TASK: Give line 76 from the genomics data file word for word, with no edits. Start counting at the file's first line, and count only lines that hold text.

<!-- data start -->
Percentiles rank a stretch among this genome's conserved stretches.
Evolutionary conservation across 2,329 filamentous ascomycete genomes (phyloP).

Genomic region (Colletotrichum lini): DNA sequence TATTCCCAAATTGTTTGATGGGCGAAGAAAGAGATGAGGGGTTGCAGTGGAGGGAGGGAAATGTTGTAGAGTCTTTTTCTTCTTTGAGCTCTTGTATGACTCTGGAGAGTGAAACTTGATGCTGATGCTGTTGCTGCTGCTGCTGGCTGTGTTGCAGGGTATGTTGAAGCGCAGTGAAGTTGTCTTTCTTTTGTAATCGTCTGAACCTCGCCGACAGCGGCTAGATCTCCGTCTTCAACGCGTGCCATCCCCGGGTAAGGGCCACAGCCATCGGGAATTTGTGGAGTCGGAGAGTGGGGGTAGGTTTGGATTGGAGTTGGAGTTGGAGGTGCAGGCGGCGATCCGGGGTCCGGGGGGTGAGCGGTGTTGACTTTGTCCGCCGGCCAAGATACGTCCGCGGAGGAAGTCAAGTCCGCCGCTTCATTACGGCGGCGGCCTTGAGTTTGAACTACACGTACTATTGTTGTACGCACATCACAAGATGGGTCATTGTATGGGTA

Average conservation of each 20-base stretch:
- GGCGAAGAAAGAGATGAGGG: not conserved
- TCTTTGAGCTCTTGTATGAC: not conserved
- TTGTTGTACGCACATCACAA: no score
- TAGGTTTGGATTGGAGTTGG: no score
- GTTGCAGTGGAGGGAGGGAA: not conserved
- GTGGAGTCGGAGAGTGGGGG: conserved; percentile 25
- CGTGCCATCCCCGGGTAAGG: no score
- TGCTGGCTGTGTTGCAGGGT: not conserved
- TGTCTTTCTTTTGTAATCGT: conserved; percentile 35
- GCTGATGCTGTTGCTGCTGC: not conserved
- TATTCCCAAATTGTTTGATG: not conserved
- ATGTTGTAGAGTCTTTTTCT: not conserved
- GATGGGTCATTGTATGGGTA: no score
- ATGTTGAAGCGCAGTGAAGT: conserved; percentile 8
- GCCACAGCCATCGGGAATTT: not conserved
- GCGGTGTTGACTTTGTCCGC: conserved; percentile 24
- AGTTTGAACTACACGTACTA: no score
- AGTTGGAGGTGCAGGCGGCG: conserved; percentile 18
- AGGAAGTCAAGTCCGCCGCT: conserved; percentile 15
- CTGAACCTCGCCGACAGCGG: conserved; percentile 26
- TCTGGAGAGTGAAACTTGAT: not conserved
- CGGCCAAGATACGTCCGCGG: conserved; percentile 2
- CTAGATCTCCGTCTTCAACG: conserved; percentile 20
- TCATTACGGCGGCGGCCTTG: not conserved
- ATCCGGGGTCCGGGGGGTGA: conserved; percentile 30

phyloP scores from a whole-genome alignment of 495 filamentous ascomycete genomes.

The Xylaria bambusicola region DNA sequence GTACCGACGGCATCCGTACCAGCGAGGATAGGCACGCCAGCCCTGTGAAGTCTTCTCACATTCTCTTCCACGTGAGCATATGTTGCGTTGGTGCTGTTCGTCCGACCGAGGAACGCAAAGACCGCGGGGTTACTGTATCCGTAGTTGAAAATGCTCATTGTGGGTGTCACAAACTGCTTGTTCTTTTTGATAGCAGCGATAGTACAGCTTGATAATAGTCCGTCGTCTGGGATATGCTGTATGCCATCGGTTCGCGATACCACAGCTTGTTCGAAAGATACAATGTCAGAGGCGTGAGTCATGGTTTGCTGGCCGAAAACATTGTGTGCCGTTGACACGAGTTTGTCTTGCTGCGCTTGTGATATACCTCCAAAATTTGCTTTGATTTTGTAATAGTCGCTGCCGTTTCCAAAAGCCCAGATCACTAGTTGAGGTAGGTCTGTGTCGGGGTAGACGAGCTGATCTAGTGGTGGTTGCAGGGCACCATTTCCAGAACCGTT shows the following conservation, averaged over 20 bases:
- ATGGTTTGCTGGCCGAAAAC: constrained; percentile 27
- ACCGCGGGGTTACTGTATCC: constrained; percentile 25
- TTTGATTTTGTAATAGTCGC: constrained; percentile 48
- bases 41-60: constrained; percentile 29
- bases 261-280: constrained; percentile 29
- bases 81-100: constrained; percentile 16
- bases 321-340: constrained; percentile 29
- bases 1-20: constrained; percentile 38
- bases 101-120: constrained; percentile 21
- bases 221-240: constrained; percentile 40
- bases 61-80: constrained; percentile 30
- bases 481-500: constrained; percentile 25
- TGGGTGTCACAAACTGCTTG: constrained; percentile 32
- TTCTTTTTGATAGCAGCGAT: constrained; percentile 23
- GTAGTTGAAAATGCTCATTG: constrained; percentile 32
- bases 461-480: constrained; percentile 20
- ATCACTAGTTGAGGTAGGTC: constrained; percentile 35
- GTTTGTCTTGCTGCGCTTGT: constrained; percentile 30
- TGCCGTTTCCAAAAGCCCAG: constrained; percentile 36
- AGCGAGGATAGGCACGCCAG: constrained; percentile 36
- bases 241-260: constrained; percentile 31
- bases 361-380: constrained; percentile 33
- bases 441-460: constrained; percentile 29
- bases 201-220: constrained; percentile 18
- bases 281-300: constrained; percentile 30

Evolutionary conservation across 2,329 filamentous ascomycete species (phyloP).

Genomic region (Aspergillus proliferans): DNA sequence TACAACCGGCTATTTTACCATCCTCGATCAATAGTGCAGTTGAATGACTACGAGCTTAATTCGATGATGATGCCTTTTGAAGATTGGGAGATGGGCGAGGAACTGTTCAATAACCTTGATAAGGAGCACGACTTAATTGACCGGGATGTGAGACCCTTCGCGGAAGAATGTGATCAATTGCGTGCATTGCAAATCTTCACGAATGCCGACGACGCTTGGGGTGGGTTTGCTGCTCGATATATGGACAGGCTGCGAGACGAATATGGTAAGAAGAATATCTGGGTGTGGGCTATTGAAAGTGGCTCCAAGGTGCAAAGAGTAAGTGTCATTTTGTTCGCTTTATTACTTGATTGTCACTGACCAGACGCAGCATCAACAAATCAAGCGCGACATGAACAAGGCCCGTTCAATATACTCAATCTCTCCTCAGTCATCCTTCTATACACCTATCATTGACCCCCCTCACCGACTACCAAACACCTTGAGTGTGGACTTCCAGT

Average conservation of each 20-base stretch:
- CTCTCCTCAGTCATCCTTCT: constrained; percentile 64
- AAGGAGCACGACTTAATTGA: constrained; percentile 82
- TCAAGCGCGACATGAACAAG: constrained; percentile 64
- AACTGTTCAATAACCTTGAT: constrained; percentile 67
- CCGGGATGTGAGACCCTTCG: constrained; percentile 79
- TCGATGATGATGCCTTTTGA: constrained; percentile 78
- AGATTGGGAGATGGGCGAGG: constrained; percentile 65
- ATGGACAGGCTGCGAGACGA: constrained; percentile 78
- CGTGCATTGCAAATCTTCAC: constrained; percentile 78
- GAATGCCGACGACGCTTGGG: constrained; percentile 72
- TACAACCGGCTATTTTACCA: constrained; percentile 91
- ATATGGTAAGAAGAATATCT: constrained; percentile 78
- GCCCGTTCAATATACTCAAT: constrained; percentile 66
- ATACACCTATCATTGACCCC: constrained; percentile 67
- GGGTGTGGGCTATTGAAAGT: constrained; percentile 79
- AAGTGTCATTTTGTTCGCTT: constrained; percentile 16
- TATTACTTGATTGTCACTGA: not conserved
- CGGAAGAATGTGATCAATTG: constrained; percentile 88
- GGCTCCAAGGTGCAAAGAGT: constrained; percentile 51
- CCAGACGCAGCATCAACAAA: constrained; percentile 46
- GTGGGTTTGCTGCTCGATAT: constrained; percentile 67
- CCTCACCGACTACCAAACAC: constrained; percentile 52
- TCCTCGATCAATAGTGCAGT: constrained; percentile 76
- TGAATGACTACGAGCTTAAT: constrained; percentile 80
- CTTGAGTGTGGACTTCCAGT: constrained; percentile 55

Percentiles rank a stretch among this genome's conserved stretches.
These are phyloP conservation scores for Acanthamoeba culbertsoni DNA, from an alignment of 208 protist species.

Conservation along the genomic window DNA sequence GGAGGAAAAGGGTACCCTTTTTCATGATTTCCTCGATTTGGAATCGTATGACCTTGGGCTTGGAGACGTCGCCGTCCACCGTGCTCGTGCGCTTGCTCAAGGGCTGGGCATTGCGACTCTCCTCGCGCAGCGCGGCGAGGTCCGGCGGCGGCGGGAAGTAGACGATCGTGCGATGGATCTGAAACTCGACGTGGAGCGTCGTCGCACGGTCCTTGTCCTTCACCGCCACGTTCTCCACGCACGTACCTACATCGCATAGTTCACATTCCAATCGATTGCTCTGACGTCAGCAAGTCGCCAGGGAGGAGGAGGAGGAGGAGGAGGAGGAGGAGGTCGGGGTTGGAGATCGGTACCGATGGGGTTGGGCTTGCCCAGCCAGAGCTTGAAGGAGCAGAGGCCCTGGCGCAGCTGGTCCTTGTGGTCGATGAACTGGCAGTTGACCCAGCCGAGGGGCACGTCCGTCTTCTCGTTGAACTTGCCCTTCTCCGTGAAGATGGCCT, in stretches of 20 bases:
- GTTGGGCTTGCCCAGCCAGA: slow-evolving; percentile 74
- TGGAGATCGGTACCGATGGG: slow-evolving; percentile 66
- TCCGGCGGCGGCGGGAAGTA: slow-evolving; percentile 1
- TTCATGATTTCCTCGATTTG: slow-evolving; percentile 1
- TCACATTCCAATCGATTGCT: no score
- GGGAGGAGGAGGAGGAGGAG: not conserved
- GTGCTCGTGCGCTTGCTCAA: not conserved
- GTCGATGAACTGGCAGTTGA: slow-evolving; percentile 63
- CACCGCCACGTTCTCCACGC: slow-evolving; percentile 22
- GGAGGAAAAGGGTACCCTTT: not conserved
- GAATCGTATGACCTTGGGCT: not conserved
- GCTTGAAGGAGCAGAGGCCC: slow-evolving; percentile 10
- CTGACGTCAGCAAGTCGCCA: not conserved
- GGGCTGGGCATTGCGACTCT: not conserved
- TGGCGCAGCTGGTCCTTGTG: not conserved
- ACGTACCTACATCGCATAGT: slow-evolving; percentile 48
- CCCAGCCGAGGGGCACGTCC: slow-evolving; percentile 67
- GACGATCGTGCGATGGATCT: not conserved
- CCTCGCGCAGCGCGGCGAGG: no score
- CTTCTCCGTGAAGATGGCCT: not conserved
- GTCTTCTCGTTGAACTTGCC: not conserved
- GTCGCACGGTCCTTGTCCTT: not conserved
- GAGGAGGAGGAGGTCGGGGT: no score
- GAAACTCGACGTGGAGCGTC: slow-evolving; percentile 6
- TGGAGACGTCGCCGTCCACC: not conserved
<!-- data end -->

- TATTACTTGATTGTCACTGA: not conserved